Friday, July 3, 2009

Burmese elite enjoy times of plenty

By Amy Kazmin

(FT) -It’s nearly midnight on Saturday and the dance floor of DJ’s Bar in Rangoon is packed with Burmese youth, grooving to throbbing house music as red, green and yellow light beams flash and slice across the room.

The revellers – young men with hair gelled into modish styles and young women wearing mini-skirts and clutching mobile phones – have each paid a $10 cover charge to enter, a steep price in a land where university lecturers earn just $80 (£50, €57) a month.

Yet the hefty charges are no barrier for these affluent, well connected members of an emergent Burmese elite with money to burn.

“People are spending money – and it’s not just a half a dozen of the regime cronies,” says one foreign diplomat in Rangoon.

Burma’s resource-rich economy, a treasure trove of natural gas, precious gems and valuable hardwood, has long been squeezed by the twin pressures of western sanctions and a military junta with a weak grasp of economics and little faith in civilian technocrats.

That no-win combination has left most of Burma’s 52m people struggling to get by, with their frustration boiling over into mass protests in 2007.

Yet amid the widespread hardship, Rangoon, the dilapidated former colonial capital, is acquiring a veneer of wealth, as a privileged elite enjoys unprecedented times of plenty, two decades after the military abandoned its autarkic “Burmese way to socialism”.

Today, Burmese with the right military connections are profiting from access to natural resources, government construction contracts and privileges including the right to engage in international trade, still tightly controlled by the regime.

In the commodity boom, Burma’s agricultural exports soared to $2bn, up from $300m a few years earlier, doing little for farmers, but enriching urban traders. “There is economic activity going on,” the foreign diplomat said. “The vast majority of trade is with Burma’s immediate neighbours, and there is a lot of investment and a lot of exports.”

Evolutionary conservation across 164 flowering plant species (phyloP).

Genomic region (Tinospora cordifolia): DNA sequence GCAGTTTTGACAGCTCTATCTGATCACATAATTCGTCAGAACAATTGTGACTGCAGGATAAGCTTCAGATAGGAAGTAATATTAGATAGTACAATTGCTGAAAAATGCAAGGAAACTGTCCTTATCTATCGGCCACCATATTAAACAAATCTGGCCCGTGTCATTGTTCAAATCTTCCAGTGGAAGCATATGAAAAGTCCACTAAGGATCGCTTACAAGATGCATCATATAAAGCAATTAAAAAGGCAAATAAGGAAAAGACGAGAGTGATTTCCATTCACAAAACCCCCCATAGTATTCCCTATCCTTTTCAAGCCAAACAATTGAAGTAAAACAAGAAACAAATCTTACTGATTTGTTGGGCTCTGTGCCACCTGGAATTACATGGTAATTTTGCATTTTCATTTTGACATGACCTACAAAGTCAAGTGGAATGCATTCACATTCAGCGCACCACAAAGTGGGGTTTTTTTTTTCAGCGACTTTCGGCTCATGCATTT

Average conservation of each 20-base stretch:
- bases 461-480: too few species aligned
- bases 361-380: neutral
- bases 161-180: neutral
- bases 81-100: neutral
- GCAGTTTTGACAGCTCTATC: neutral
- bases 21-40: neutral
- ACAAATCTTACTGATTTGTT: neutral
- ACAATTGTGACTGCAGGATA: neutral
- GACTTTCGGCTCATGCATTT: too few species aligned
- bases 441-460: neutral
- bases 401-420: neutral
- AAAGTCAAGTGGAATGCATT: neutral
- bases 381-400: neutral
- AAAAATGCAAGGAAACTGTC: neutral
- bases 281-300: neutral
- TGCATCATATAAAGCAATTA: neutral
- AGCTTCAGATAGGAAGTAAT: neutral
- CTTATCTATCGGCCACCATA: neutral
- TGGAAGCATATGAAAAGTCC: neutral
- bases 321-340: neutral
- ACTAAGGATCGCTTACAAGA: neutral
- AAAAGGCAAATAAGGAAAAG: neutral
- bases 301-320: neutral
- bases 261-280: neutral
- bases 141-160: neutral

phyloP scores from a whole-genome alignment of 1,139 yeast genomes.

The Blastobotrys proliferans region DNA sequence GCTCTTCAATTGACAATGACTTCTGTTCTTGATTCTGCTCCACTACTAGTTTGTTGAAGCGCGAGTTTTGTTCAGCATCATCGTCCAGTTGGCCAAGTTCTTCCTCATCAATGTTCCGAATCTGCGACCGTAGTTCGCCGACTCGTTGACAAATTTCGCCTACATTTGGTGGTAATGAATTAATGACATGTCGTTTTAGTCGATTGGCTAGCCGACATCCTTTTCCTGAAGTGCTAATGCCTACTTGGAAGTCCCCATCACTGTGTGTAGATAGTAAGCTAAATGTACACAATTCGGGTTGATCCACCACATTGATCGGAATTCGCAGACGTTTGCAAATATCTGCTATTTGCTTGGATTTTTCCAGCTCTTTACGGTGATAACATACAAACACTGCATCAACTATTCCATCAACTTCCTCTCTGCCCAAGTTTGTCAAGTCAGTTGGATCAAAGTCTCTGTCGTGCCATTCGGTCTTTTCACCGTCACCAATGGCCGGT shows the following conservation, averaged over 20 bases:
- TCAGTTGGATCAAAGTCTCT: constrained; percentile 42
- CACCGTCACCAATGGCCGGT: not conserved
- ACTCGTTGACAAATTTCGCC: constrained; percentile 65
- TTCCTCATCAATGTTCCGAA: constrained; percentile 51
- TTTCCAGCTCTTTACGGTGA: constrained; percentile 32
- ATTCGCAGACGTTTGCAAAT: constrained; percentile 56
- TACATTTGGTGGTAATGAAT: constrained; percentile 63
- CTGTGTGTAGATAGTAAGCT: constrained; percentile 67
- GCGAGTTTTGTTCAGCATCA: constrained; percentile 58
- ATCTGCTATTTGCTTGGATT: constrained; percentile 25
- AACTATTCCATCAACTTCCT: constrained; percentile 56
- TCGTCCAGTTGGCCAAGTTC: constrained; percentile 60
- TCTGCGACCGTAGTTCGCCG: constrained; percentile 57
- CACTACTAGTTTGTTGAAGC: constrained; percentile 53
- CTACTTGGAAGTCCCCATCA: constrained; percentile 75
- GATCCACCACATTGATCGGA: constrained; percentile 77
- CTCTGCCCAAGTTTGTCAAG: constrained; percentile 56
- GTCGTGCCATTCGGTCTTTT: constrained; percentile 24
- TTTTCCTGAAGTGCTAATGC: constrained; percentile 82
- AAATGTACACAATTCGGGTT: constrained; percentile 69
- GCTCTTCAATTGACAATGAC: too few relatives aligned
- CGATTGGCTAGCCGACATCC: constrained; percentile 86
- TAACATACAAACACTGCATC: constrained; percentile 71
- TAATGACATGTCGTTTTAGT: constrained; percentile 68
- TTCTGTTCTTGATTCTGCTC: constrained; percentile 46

Growth in tourism and other forms of commerce has created a small cadre of professionals. “More people are getting management roles and seeing salaries rise,” said the diplomat.

Meanwhile, signs of affluence are everywhere. Stylish-looking new condominiums are sprouting near the city’s lakes, and prime real estate prices have tripled over the past five years. Colonial-era wooden bungalows are being replaced by ostentatious mansions with Greco-Roman columns.

Young men drive souped-up Jeeps painted lemon yellow or ultra-violet while their elders display their wealth in expensive imported Land Cruisers and Pajeros. Swanky boutiques proliferate, with names such as the Sky Princess beauty salon, We and We interior design, and She Shines jewellery.

Yet some savvy Burmese business people say Rangoon’s spurt of highly conspicuous consumption reflects the economy’s deep malaise – including its dysfunctional banking system and rampant inflation – rather than its fundamental health.

Although Burma has about a dozen private banks, they are hampered by regime rules that cap their deposit-taking at just 10 per cent of their paid-in capital, preventing them from channelling surplus household cash into productive investment. According to the IMF, the ratio of bank deposits, and credit to the private sector, to gross domestic product has fallen sharply over the past eight years.

With inflation running at about 30 per cent, many Burmese are pouring their surplus cash into hard assets that they feel will at least hold their value – if not appreciate. “You can’t put it in the bank so you put your money in cars or a nice new house to keep the value of the money,” said one business person.

But Burma’s asset bubble may be about to burst. Many of the Rangoon condos have been developed by companies that received prime urban land as part of their payment for helping to build the junta’s new capital city far to the north and its $3.5bn new airport. Many of the units are unsold, leaving the companies struggling to recover costs.

Senior General Than Shwe, the junta’s head, has apparently ordered the government to balance its budget, which has been in deficit for years, ahead of the regime’s planned elections next year, which could create a squeeze on liquidity and bring the spending spree to a halt.

“No one is getting any more money,” said one economist. “Businessmen are also quite fed up. They want change.”

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